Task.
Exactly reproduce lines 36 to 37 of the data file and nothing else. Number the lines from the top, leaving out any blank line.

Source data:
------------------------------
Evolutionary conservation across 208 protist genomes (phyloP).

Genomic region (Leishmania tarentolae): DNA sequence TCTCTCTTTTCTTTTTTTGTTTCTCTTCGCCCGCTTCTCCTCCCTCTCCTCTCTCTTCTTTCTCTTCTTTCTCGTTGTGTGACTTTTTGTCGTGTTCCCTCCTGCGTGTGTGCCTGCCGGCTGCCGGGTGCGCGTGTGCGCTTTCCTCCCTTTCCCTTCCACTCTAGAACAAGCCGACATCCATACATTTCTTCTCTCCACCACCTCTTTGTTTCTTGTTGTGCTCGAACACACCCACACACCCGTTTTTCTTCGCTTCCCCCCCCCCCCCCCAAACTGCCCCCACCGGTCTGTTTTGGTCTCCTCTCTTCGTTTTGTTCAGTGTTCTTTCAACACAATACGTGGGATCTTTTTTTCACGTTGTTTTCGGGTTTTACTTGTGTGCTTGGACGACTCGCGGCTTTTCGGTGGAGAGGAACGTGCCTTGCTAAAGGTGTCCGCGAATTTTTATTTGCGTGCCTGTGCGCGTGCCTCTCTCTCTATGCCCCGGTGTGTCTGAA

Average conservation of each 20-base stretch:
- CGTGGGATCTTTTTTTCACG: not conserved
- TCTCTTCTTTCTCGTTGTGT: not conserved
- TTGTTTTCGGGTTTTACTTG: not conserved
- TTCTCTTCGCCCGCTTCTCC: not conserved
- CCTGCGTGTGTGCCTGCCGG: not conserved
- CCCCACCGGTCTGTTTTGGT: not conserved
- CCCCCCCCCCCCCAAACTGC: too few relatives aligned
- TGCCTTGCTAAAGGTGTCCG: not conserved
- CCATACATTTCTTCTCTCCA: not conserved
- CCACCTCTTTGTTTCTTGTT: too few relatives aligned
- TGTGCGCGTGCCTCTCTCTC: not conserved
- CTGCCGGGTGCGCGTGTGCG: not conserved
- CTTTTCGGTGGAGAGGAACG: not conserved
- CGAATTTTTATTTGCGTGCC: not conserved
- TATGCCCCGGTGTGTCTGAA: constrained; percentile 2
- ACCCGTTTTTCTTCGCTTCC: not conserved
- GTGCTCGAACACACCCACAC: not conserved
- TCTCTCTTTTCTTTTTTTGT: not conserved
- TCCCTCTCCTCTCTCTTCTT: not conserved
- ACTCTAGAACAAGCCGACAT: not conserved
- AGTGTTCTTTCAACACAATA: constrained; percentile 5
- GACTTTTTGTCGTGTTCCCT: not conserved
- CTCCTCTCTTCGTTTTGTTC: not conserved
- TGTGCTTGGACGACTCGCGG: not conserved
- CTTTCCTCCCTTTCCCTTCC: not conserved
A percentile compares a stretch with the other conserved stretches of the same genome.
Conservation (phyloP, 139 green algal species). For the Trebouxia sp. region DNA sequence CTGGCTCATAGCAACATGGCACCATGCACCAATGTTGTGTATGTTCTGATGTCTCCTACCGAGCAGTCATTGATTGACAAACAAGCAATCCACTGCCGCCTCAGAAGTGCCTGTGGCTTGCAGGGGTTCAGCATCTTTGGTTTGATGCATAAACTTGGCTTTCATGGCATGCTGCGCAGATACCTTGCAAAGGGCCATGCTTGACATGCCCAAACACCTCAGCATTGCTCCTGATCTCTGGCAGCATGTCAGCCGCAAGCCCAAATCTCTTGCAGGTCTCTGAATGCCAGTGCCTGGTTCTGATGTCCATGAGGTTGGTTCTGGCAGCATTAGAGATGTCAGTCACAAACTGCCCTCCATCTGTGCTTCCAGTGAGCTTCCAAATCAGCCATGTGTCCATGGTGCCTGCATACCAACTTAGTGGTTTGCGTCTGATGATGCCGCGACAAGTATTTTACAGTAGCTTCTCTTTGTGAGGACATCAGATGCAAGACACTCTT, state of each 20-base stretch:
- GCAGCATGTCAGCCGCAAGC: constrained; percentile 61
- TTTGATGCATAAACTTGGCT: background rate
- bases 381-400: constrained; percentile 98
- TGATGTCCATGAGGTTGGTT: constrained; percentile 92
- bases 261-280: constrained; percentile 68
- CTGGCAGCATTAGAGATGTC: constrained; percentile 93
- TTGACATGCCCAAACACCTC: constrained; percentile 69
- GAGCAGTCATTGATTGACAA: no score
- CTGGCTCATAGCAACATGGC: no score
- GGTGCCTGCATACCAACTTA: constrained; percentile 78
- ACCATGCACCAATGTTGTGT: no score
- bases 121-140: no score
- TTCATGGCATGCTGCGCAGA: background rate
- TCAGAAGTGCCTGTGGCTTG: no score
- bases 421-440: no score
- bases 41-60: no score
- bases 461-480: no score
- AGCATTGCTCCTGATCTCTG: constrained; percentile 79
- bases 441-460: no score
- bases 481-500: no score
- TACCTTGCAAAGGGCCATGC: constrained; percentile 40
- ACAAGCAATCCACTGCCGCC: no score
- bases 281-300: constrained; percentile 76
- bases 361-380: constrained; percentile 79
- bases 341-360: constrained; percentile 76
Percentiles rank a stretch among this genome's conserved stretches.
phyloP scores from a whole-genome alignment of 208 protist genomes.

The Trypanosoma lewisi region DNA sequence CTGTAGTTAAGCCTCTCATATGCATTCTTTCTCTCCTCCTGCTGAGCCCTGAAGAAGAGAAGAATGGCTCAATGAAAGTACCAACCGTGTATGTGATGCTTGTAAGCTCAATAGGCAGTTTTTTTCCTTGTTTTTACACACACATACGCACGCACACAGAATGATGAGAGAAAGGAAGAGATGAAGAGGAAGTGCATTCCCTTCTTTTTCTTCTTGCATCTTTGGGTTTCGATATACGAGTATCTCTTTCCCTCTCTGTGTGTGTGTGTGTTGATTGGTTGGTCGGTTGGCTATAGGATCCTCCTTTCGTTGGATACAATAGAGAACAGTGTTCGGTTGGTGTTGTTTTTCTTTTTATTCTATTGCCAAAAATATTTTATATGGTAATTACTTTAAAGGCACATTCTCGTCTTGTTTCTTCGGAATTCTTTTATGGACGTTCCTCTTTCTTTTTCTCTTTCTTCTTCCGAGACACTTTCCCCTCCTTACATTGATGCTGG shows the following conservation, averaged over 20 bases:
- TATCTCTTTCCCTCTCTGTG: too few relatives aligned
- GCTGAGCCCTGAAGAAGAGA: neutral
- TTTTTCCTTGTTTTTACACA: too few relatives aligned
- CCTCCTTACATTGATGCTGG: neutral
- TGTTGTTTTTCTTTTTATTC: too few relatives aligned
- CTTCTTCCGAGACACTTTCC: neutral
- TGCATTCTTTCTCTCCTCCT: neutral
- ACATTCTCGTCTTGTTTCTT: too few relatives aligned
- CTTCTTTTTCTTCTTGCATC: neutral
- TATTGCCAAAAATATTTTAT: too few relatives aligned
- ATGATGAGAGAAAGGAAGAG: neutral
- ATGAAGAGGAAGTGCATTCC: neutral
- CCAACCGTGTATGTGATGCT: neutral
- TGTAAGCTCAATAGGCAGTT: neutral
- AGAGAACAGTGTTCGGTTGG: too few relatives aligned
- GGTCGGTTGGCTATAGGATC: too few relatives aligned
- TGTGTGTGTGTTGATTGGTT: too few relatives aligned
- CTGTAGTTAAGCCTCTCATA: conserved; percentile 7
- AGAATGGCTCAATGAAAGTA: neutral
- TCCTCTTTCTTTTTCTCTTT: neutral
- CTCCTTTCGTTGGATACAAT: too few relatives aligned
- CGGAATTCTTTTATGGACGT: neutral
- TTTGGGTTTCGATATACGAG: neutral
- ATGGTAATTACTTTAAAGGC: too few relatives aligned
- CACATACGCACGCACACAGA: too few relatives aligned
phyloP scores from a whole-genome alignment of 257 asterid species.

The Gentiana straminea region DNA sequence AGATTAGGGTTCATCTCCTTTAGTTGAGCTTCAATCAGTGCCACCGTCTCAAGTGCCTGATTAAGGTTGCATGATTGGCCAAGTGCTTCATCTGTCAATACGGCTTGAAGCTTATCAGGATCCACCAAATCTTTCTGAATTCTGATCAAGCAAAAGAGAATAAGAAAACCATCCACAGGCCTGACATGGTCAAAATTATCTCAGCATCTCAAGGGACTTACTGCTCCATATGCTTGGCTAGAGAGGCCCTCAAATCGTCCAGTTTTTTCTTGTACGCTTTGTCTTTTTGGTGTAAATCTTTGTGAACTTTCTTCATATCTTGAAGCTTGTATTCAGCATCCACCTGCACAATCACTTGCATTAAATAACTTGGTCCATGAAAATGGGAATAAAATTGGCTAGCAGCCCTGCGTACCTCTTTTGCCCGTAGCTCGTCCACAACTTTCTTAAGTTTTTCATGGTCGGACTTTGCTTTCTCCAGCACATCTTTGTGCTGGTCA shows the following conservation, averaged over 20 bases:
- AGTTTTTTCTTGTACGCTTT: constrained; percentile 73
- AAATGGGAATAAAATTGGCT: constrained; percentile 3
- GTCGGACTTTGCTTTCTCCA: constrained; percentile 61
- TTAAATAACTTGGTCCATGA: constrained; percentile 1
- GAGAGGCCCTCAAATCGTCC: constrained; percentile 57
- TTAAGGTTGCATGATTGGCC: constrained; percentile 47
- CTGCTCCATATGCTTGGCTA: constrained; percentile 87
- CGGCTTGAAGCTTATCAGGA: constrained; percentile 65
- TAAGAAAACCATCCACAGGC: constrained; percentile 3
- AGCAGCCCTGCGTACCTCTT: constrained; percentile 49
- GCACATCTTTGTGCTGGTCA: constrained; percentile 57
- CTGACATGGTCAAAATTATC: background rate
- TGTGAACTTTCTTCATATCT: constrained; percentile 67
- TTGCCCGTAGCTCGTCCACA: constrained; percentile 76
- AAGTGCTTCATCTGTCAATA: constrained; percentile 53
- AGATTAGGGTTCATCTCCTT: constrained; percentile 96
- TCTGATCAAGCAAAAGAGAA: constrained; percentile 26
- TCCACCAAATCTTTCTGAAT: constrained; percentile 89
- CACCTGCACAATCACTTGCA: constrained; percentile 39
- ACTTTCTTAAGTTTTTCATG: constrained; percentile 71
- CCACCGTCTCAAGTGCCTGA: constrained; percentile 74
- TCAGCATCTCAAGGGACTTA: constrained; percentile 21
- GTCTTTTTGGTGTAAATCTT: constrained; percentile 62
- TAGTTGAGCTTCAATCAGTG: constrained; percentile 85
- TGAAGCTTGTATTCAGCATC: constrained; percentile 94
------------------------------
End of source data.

- CTGGCAGCATTAGAGATGTC: constrained; percentile 93
- TTGACATGCCCAAACACCTC: constrained; percentile 69